International Comparison in Opiate Prescribing for New Users in Primary Care using Electronic Medical Record Data

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Robyn Tamblyn Nadyne Girard Bettina Habib William Dixon Meghna Jani David Bates Jennifer Haas
Published online: Aug 31, 2018

The opioid epidemic in North America has, in part, been attributed to an increase in opiate use for non-cancer pain and the prescription of more potent molecules. In contrast, the United Kingdom appears unaffected by this crisis, possibly because of differences in primary care prescribing, or health system policies.

To determine if there are differences in opiate prescribing for new users in primary care in the United Kingdom, United States, and Canada.

Electronic health record data from Quebec, Canada (MOXXI), the United States (Partners Health Care, Boston MA), and the United Kingdom (CPRD random sample of 600,000) were used to identify new users of opiates (no prior prescription in 2 years), at least 18 years old between 2006-2016. Cancer patients were excluded after harmonizing equivalent READ and ICD9/10 codes. Generic drug names in each jurisdiction were mapped to the WHO ATC classification, and characterized using morphine milligram equivalents (MME).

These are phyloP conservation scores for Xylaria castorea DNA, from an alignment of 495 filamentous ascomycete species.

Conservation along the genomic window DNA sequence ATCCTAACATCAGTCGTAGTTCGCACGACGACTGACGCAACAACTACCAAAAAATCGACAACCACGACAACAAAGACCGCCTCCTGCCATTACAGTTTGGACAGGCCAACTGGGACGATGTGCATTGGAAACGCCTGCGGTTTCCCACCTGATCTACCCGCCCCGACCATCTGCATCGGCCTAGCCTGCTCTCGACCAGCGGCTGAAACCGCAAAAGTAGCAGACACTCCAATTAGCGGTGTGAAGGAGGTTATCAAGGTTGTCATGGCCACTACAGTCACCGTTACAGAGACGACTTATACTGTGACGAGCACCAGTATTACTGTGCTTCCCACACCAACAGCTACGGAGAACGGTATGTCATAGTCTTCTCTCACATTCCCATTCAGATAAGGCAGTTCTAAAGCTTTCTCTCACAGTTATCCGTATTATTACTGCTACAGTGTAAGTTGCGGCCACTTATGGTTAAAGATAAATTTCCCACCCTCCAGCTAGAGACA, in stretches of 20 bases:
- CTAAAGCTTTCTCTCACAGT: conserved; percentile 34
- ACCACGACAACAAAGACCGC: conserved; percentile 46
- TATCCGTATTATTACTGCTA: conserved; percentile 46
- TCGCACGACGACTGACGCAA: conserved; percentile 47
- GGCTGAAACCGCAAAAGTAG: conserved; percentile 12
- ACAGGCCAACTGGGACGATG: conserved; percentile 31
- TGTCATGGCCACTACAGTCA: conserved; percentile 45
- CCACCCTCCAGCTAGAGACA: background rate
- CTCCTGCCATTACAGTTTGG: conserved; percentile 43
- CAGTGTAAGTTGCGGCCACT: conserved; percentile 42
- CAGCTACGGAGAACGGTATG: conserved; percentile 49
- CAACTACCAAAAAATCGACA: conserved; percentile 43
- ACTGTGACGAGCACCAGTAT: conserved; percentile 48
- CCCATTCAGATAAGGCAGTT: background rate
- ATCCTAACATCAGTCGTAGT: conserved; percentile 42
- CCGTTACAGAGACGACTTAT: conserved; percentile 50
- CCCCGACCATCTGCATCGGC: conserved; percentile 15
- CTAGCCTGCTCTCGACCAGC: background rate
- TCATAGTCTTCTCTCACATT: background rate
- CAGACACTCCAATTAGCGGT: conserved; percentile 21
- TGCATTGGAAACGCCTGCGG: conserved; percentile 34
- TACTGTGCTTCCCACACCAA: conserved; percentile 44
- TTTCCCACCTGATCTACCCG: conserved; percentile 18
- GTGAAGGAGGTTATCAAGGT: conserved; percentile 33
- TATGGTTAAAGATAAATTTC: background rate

Overall 655,877 new users were identified, of whom 78% of 58,286 (U.S.), 88% of 6,251 (Canada), and 96% of 600,000 (UK) were non-cancer patients. Mean age of new users was 49 (SD 16) in the US, 57 (SD 16) in Canada, and 52 (SD 19) in the UK. 57.6% (UK) to 67.3% (US) of new users were women. In the UK, 86.5% of patients were started on codeine (MME:0.15), compared to 43.9% in Canada and 8.5% in the U.S. In the U.S 65.0\% were started on oxycodone (MME:1.5), and 10.9% on hydrocodone (MME:1). In Canada, tramadol (18.2%; MME: 0.1) followed by oxycodone (13.2%) were the next most commonly prescribed drugs.

Substantial differences in opioid prescribing practices for non-cancer pain were observed between the UK and Canadian and United States sites. The predilection to start patients on more potent opiates in North America may be a contributing cause to the opiate epidemic.

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